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Wish I was in that circle~~would be my honor to network you/MP.  It's coming though, I can see it.  The vision is yet for an appointed time ...at the end it shall speak and not lie.  We [MP community] won't tarry much longer:D.



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Claudia
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 Posted: Wed Jan 23rd, 2008 22:56

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Yes, i just saw a reference to that in a newspaper yesterday in Australia, and wondered the same thing.



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wrotek
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 Posted: Thu Jan 24th, 2008 11:23

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http://tinyurl.com/2f644k

Azole antimycotics differentially affect rifampicin-induced Pregnane X Receptor (PXR)-mediated CYP3A4 gene expression

Azole antifungal drug ketoconazole has recently been demonstrated as an inhibitor of a ligand-induced PXR-mediated transcriptional regulation of CYP3A4 gene through disruption of PXR interaction with steroid receptor coactivator-1 (SRC-1). In contrast, other clotrimazole-derived antifungal agents are known as potent inducers of CYP3A4 through PXR.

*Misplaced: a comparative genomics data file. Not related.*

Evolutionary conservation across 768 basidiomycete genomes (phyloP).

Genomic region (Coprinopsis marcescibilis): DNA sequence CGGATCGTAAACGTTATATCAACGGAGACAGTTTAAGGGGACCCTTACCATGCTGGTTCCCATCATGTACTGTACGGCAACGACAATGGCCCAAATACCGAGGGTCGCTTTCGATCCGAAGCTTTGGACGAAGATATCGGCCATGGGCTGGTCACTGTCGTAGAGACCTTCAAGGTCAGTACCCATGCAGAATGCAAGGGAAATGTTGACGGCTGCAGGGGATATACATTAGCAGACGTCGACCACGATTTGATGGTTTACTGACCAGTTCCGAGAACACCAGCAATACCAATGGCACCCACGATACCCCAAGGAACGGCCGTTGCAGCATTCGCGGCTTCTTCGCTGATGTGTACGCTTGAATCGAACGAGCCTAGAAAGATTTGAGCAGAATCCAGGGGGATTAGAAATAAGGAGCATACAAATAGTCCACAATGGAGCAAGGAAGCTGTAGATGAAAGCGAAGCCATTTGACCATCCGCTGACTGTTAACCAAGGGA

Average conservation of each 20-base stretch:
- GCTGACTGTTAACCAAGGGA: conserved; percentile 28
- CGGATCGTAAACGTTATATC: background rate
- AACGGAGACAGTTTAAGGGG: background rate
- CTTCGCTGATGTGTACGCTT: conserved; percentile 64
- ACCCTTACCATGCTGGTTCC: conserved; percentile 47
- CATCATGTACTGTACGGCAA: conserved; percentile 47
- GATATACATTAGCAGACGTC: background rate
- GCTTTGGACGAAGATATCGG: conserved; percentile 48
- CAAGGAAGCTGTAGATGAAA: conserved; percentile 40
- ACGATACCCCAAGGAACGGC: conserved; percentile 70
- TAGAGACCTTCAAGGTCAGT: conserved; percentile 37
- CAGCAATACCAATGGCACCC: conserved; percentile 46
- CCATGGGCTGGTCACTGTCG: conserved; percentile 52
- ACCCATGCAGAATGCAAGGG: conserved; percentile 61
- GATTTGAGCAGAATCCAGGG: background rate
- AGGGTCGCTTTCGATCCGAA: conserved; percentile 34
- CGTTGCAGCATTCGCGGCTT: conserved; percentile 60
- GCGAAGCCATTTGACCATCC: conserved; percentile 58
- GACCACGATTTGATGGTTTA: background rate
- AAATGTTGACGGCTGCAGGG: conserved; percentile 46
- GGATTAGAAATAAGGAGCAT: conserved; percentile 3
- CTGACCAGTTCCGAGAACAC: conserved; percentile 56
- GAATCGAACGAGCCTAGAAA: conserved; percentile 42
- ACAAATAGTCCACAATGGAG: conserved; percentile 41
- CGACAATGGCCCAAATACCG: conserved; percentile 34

So, ketokonazole is different from other Azole's.

Last edited on Thu Jan 24th, 2008 11:24 by wrotek



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Prof Trevor Marshall
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 Posted: Thu Jan 24th, 2008 11:48

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Ah, but is there anything published yet about Metronidazole (Flagyl) and PXR?
 

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 Posted: Thu Jan 24th, 2008 11:49

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Does this mean we should or should not use the K-creme?

In puzzlement,

Sherry



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Prof Trevor Marshall
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 Posted: Thu Jan 24th, 2008 12:09

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This implies that it is likely that K-Cream is working as an local, topical, immunosupressant, which I have always said it does, since it has affinity for the VDR as well as the PXR.
 

wrotek
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 Posted: Thu Jan 24th, 2008 12:12